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Why the bears are winning

Bulls vs bears, growth vs value – who is winning in this market?

The Australian market on a short-term basis has refused to shift from being bearish to bullish.

Its red 10-day trend line remains below its blue 30-day one. Also, its momentum oscillators (two charts below the main one) remain directionless.

By contrast the US share market on a short-term framework remains bullish, notwithstanding a slowing of its momentum oscillators.

Note how the Australian and American stock price indices move in sync even though our index is less upbeat than America’s.

An interesting feature of this market crash is how growth stocks fell by less than value stocks. Some analysts put that down to growth stocks being pitched at post-pandemic earnings potential while value stocks focus more on current earnings, but I’m not sure that is correct.

Below is a comparison of Vanguard’s red Global Value Fund (VVLU ) with its blue Global Growth Fund (VDHG)  which are both listed on the ASX. The better performance of the growth fund versus the value one during this crash is stark.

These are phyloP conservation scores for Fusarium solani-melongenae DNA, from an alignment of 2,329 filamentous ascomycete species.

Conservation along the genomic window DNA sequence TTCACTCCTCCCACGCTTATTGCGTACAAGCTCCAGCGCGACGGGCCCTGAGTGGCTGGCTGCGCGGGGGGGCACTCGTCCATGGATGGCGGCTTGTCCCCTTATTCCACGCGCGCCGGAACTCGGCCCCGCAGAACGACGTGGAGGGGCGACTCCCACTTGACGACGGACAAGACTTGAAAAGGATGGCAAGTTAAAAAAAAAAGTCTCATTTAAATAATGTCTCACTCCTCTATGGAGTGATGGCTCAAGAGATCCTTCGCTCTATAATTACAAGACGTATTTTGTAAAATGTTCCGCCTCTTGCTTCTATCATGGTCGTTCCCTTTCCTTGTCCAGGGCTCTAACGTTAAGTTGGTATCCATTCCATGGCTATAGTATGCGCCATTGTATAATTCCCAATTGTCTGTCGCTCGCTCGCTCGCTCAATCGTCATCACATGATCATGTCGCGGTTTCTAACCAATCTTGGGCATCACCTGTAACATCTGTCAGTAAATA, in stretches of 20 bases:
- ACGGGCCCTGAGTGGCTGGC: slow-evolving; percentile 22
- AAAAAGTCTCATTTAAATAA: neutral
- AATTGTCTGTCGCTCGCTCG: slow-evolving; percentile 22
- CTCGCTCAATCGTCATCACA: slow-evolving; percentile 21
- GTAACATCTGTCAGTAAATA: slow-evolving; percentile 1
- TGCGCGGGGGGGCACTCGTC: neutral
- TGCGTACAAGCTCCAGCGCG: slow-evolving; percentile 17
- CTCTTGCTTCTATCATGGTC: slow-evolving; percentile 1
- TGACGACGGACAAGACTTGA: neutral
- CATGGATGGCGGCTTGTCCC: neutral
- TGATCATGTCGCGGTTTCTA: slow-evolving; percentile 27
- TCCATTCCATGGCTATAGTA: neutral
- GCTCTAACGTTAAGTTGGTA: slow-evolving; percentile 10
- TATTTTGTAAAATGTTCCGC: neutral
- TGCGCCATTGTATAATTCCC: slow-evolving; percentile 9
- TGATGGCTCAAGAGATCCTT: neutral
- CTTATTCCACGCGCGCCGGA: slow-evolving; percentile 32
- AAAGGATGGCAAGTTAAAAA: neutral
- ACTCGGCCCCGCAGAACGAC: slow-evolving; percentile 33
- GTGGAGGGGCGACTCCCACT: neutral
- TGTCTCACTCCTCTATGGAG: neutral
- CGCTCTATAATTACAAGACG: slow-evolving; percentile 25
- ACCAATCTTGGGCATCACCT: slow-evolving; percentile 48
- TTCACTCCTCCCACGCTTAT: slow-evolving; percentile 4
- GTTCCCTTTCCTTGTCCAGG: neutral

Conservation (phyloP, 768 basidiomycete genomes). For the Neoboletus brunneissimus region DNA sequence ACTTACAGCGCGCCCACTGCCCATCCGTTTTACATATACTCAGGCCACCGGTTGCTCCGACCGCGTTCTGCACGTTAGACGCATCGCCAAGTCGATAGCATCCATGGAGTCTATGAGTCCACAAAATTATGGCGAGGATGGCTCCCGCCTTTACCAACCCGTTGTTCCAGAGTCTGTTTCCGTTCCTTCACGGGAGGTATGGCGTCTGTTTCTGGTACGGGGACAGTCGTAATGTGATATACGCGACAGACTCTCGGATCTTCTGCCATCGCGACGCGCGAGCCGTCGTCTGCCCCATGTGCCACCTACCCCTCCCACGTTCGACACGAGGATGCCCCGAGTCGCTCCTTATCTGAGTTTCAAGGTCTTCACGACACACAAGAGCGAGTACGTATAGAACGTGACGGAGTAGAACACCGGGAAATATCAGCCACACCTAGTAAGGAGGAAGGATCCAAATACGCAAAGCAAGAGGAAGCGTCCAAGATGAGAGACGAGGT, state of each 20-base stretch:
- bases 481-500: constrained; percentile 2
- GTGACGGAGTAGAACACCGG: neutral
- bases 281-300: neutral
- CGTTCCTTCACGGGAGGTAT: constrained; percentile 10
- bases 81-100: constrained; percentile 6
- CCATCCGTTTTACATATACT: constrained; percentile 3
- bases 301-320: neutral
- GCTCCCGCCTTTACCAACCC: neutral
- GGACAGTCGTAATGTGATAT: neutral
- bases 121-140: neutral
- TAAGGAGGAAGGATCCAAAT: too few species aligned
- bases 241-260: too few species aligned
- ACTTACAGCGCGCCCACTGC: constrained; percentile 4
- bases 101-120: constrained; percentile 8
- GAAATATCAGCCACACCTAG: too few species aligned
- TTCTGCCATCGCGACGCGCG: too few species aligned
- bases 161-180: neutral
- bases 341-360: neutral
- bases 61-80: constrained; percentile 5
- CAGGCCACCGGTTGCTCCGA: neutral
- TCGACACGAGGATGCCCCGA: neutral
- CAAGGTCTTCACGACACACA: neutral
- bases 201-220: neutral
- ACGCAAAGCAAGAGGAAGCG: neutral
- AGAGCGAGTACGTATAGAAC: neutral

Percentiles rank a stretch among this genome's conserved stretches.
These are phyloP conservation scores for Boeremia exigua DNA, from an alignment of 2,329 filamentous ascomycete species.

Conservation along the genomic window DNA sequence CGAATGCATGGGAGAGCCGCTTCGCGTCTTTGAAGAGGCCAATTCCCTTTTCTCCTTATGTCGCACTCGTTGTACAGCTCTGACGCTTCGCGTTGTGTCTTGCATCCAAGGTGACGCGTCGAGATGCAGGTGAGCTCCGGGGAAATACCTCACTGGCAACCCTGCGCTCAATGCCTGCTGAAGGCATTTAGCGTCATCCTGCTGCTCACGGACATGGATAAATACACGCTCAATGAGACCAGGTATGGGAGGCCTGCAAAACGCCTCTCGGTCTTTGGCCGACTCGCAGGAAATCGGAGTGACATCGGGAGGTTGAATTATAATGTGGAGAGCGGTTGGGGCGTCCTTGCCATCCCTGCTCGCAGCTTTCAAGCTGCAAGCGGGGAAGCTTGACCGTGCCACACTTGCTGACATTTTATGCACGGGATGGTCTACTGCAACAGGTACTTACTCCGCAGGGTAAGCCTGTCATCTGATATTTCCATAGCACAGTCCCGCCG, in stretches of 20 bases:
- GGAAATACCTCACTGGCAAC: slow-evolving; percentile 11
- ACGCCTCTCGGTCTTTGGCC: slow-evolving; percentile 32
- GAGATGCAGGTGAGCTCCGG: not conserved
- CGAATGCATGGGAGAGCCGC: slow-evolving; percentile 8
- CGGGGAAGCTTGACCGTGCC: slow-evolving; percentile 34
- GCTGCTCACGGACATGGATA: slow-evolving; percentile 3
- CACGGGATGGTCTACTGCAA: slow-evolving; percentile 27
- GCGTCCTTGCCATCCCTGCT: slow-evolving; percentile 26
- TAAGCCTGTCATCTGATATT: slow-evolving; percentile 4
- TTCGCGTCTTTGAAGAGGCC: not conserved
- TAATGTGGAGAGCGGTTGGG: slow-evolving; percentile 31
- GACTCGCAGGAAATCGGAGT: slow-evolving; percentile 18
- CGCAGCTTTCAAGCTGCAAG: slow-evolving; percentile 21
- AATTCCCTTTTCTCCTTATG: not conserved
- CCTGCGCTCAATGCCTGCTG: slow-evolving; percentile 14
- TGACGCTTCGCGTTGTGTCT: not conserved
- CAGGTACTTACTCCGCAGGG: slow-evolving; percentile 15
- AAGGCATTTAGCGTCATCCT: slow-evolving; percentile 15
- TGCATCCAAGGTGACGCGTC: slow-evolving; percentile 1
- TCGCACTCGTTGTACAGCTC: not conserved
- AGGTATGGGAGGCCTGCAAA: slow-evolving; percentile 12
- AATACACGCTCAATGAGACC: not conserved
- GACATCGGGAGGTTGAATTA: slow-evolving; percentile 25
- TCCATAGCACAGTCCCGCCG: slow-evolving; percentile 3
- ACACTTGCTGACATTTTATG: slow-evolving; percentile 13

Value stock funds have performed worse than growth stocks since the GFC. See next chart. Notice that in the past when one style of investing got too far ahead of the other style there was a reversal of fortune.

Growth versus Value Stock Funds

But during this bear market, growth has reinforced its winning edge over value. See next chart.

Latest Growth Fund advantage over Value Funds (April)

Observe how the worlds’ top 100 listed multinational companies fund (IOO) (blue) have done better than a global diversified share market fund (IWLD) (red). Both these funds are listed on the ASX.

Clearly investors think the world’s biggest companies can withstand an economic shock better than a broader range of companies in the developed world.

Of course, what really matters in this crash is not growth or value but the strength of a company’s balance sheet (i.e. low debt and high cash reserves) so it can weather a possible prolonged economic slump.

A bear market survival is more important than a company’s share price relative to earnings. And survival is about the standing of a company’s balance sheet, management and competitive advantage and its post-pandemic growth prospects.

As always this is an analysis of what the market is actually doing, not where it’s going let alone trading or investment advice.